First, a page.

Diversity in board games has never been stronger. Whether you want to command vast space fleets and get up to the elbows in seven hours of pan-galactic diplomacy, or would rather help a superhero rhino heave his bulk up a surprisingly wobbly building, there’s probably something out there for you. Despite the vast range of creativity on offer, though, there’s still a tendency for certain ideas and mechanics to repeat themselves. Lazily-constructed deckbuilders with pasted-on themes. Middle-of-the-road worker placement games. Zombie miniatures. Oh GOD the zombie miniatures. So amid the temptation to jump on the wagon behind something popular and ride it to the bank, hats off to someone sticking their neck out and trying something different. Welcome to Monstrous, ladies and gentlemen.
Monstrous is due to go live on Kickstarter any day now, but The Boarding Kennel managed to get its paws on a pre-release copy to help you lot work out whether to take a punt on it or not.
Few games demand you grab a fistful of cards you’ve just shelled out on and start launching them around the living room, but Monstrous has no qualms on that front. Cast as ancient Greek gods suffering waning belief from mortals, two to five players get tasked by Zeus to take turns letting loose classic monsters on the poor citizens to remind them who’s boss. Chucking a monster card onto one of the five cities arranged on the table nets you faith points, with the god who restores the most faith to the pantheon at the end of the game being crowned the winner. By Zeus. Although since Zeus’ ideas of godly boons frequently involve unwanted amorous advances while disguised as a duck, finishing second might not be the worst outcome.
Chucking stuff around sounds good though, right? Anyone who’s been through the school system knows that throwing is HARD, and usually leads to abuse and humiliation from your peers. Which is an excellent premise for a board game. Here it is in action – sorry about the sound, I left the nice camera with the good microphone at home. You get the idea though, right? Stop moaning.
As you can probably tell, we’d all been imbued with the sweet bounty of Dionysus in those videos, which definitely had an affect on our throwing. But it was fun! We laughed!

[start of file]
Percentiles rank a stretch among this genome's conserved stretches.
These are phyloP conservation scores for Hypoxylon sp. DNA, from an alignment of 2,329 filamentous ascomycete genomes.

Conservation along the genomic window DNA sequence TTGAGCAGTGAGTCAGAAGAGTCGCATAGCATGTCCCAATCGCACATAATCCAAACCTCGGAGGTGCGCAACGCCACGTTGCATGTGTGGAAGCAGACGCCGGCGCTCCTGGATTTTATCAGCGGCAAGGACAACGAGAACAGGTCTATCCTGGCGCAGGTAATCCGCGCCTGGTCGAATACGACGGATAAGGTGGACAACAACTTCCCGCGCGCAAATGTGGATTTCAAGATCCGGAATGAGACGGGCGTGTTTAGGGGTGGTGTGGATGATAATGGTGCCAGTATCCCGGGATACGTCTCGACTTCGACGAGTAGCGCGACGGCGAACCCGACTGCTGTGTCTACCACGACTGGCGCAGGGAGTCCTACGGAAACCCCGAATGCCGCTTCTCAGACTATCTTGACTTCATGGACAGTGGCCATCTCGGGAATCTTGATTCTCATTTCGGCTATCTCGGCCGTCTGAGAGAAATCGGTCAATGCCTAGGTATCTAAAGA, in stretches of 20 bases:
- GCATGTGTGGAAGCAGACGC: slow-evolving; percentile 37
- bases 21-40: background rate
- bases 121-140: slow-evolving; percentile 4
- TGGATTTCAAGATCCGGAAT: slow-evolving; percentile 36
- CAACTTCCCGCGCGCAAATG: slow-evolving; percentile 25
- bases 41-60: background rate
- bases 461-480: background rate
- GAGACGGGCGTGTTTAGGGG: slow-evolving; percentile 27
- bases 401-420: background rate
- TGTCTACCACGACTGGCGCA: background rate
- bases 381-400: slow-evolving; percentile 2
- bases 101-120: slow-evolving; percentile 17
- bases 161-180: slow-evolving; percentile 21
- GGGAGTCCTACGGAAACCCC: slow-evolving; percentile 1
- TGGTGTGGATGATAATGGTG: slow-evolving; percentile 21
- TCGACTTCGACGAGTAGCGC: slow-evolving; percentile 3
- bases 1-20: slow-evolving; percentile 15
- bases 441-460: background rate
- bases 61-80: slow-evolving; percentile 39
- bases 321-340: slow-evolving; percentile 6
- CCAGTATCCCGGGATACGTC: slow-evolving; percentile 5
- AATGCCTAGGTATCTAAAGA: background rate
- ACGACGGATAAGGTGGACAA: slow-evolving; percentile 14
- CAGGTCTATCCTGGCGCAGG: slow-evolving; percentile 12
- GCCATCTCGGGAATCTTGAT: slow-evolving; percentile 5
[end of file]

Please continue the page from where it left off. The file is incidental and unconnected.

…for a while. You see, once the novelty of chucking around the cards had worn off, so did our enthusiasm for the game. The 12 different monsters – Pegasus, Cyclops, all the usual suspects – are each double-sided and grant different powers, such as knocking other monsters out of the game or allowing you to throw another card, and with 11 different cities to choose from there’s some scope for strategy and tactics. But it’s the throwing that ultimately controls proceedings, and the same mechanic which makes the game stand out from the crowd was ultimately the element that chimed with us the least. Play it enough and I suspect you get pretty good at hitting your mark, but we found what should have been a fun and tense way of playing ran out of steam after a couple of plays, and was ultimately a bit of a pain in the arse.
Trouble also loomed in the artwork department. It’s clearly gorgeous, of course, but once cards start piling up on the table it can be tricky to tell at a glance which monster belongs to who. Banishing a monster means removing it from the table, but that’s sometimes easier said than done without dislodging the pile of other monsters clustered around a particular city. Neither of these things is a dealbreaker, but for a game that’s supposed to be as pacey as one of Zeus’ lightning bolts it was a bit confused and fiddly in places.
Sounds perfect for a family though, right? Something to crack out with the wee kids, where they can piss themselves laughing at dad dropping Pegasus short of the table or mum zinging a Gryphon onto a nearby pizza. We were gobsmacked, then, when our early release review box suggested players be 13 and over. Never fear, though, as developer Secret Base Games seems to have dropped this to ten and over for the Kickstarter. They’ve even included a “young gods” review section on the web page, having dug up a string of nine and ten-year-olds to sing the games praises, and really I think this is the game’s sweet spot.
I really want to emphasise how impressed I am with what Secret Base have done with Monstrous. The artwork is beautiful, and they cite being able to afford to knock out such lovely cards as the main need for crowdfunding the game in the first place. Kickstarter campaigns often load up their offerings with frankly exorbitant shipping costs to anywhere but the US and Canada, claiming there’s no way around it. None of that moaning from the Monstrous team – admittedly, it’s a smallish box compared to a lot of games, but seeing a reasonable, flat rate cost no matter where you live in the world is incredibly refreshing. And all this from a first-time developer.
Its because of this that I really want to see the Kickstarter succeed – a lot of supposedly more experienced board game publishers could learn a hell of a lot from how Secret Base have set about crowdfunding their game. But for us, this is filler, and novelty value aside there are just stronger short games out there we’d rather play.
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